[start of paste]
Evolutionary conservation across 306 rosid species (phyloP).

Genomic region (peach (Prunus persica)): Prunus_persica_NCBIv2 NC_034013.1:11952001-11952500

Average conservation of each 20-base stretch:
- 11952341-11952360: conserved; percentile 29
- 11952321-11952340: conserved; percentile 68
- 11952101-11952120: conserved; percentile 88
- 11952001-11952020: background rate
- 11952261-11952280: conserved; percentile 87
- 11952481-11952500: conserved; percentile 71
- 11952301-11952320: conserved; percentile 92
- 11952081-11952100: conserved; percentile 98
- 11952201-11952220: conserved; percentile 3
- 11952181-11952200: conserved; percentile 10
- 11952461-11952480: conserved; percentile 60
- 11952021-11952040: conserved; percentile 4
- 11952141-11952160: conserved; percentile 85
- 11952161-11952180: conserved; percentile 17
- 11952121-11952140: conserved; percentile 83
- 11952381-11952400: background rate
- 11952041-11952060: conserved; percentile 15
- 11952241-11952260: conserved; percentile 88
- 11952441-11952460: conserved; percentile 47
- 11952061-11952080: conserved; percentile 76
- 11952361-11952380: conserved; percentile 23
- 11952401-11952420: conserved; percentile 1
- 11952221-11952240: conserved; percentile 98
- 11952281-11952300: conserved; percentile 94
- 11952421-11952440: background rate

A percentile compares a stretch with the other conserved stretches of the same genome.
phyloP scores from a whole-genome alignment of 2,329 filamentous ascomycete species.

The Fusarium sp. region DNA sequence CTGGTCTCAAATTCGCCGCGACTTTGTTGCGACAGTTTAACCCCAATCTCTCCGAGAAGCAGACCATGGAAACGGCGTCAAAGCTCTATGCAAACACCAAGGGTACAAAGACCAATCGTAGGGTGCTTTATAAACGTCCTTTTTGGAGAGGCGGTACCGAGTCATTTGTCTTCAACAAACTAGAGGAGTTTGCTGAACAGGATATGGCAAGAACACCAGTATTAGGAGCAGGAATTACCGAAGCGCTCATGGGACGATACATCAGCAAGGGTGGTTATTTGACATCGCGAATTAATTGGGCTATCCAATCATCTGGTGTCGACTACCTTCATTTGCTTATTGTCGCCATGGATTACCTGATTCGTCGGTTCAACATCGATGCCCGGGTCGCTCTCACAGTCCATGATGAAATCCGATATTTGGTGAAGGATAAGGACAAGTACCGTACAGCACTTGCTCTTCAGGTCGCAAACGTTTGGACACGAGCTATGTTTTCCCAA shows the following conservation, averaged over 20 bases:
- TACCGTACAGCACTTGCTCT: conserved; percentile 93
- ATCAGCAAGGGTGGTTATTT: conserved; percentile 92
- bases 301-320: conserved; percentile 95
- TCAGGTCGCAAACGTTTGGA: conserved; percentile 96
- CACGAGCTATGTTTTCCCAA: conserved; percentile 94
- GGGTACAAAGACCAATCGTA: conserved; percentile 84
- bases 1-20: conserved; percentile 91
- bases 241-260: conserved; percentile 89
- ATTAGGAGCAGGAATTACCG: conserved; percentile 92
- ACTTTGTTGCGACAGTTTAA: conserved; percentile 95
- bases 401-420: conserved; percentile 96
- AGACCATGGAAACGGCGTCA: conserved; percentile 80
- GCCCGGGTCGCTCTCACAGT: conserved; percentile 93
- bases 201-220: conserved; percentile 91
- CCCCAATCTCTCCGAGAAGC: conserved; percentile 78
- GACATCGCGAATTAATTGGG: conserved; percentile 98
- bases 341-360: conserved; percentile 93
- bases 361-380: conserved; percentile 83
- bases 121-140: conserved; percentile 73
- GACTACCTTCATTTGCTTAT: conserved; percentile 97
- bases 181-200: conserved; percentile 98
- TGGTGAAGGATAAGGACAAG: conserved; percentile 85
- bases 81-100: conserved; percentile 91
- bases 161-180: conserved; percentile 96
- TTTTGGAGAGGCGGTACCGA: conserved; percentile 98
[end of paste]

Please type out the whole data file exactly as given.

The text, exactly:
Evolutionary conservation across 306 rosid species (phyloP).

Genomic region (peach (Prunus persica)): Prunus_persica_NCBIv2 NC_034013.1:11952001-11952500

Average conservation of each 20-base stretch:
- 11952341-11952360: conserved; percentile 29
- 11952321-11952340: conserved; percentile 68
- 11952101-11952120: conserved; percentile 88
- 11952001-11952020: background rate
- 11952261-11952280: conserved; percentile 87
- 11952481-11952500: conserved; percentile 71
- 11952301-11952320: conserved; percentile 92
- 11952081-11952100: conserved; percentile 98
- 11952201-11952220: conserved; percentile 3
- 11952181-11952200: conserved; percentile 10
- 11952461-11952480: conserved; percentile 60
- 11952021-11952040: conserved; percentile 4
- 11952141-11952160: conserved; percentile 85
- 11952161-11952180: conserved; percentile 17
- 11952121-11952140: conserved; percentile 83
- 11952381-11952400: background rate
- 11952041-11952060: conserved; percentile 15
- 11952241-11952260: conserved; percentile 88
- 11952441-11952460: conserved; percentile 47
- 11952061-11952080: conserved; percentile 76
- 11952361-11952380: conserved; percentile 23
- 11952401-11952420: conserved; percentile 1
- 11952221-11952240: conserved; percentile 98
- 11952281-11952300: conserved; percentile 94
- 11952421-11952440: background rate

A percentile compares a stretch with the other conserved stretches of the same genome.
phyloP scores from a whole-genome alignment of 2,329 filamentous ascomycete species.

The Fusarium sp. region DNA sequence CTGGTCTCAAATTCGCCGCGACTTTGTTGCGACAGTTTAACCCCAATCTCTCCGAGAAGCAGACCATGGAAACGGCGTCAAAGCTCTATGCAAACACCAAGGGTACAAAGACCAATCGTAGGGTGCTTTATAAACGTCCTTTTTGGAGAGGCGGTACCGAGTCATTTGTCTTCAACAAACTAGAGGAGTTTGCTGAACAGGATATGGCAAGAACACCAGTATTAGGAGCAGGAATTACCGAAGCGCTCATGGGACGATACATCAGCAAGGGTGGTTATTTGACATCGCGAATTAATTGGGCTATCCAATCATCTGGTGTCGACTACCTTCATTTGCTTATTGTCGCCATGGATTACCTGATTCGTCGGTTCAACATCGATGCCCGGGTCGCTCTCACAGTCCATGATGAAATCCGATATTTGGTGAAGGATAAGGACAAGTACCGTACAGCACTTGCTCTTCAGGTCGCAAACGTTTGGACACGAGCTATGTTTTCCCAA shows the following conservation, averaged over 20 bases:
- TACCGTACAGCACTTGCTCT: conserved; percentile 93
- ATCAGCAAGGGTGGTTATTT: conserved; percentile 92
- bases 301-320: conserved; percentile 95
- TCAGGTCGCAAACGTTTGGA: conserved; percentile 96
- CACGAGCTATGTTTTCCCAA: conserved; percentile 94
- GGGTACAAAGACCAATCGTA: conserved; percentile 84
- bases 1-20: conserved; percentile 91
- bases 241-260: conserved; percentile 89
- ATTAGGAGCAGGAATTACCG: conserved; percentile 92
- ACTTTGTTGCGACAGTTTAA: conserved; percentile 95
- bases 401-420: conserved; percentile 96
- AGACCATGGAAACGGCGTCA: conserved; percentile 80
- GCCCGGGTCGCTCTCACAGT: conserved; percentile 93
- bases 201-220: conserved; percentile 91
- CCCCAATCTCTCCGAGAAGC: conserved; percentile 78
- GACATCGCGAATTAATTGGG: conserved; percentile 98
- bases 341-360: conserved; percentile 93
- bases 361-380: conserved; percentile 83
- bases 121-140: conserved; percentile 73
- GACTACCTTCATTTGCTTAT: conserved; percentile 97
- bases 181-200: conserved; percentile 98
- TGGTGAAGGATAAGGACAAG: conserved; percentile 85
- bases 81-100: conserved; percentile 91
- bases 161-180: conserved; percentile 96
- TTTTGGAGAGGCGGTACCGA: conserved; percentile 98